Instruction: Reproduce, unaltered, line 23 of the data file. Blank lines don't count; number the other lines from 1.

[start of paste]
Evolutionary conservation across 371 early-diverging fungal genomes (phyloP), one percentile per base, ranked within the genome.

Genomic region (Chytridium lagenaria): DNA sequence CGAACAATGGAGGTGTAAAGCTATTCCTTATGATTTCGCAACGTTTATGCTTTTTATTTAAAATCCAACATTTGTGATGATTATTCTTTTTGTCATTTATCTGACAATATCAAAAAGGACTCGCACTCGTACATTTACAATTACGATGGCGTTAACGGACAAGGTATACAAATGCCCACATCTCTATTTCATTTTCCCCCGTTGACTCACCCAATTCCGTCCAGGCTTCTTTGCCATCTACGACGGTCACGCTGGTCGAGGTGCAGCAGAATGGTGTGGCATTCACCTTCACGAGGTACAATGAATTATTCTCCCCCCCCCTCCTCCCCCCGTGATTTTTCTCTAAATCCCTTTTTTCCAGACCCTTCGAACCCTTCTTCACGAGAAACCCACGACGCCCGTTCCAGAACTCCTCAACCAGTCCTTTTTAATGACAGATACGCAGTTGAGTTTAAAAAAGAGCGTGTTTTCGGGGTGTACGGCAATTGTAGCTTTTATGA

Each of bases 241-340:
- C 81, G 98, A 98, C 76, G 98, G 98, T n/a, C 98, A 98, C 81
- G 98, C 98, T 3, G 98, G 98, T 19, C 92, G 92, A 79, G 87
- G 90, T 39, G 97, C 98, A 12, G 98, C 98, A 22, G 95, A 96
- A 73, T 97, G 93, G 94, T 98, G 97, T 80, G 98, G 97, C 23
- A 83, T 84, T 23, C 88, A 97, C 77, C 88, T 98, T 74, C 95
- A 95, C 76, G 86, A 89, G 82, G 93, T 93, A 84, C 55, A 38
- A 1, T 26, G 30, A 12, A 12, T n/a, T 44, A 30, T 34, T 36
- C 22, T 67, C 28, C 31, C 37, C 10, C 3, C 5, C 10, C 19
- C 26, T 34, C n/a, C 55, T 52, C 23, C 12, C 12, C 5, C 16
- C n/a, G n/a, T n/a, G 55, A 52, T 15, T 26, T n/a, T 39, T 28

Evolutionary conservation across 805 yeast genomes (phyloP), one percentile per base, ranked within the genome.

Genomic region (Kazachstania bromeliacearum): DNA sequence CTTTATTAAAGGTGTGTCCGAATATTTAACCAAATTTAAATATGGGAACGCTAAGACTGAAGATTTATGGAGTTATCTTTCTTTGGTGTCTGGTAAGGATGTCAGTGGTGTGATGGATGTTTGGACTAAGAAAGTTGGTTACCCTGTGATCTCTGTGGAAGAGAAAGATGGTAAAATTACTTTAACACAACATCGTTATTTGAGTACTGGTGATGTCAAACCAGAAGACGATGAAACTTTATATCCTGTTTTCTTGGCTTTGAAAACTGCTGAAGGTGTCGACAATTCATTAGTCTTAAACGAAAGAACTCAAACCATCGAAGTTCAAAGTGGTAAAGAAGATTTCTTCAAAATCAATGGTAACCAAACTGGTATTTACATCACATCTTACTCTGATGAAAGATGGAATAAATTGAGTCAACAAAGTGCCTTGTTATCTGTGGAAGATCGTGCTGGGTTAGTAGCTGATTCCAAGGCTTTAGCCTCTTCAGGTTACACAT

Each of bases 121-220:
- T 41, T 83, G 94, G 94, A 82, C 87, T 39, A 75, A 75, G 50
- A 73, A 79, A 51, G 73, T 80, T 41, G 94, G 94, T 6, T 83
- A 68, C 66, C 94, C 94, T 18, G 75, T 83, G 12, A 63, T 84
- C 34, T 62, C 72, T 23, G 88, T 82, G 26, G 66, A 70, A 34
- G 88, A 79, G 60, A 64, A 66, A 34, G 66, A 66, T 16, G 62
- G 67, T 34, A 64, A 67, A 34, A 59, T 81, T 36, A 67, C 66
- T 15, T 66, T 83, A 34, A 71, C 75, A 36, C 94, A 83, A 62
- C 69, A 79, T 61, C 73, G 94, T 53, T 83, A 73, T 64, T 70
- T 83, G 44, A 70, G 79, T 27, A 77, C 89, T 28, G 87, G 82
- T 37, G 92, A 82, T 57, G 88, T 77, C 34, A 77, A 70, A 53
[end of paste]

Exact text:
- T 15, T 66, T 83, A 34, A 71, C 75, A 36, C 94, A 83, A 62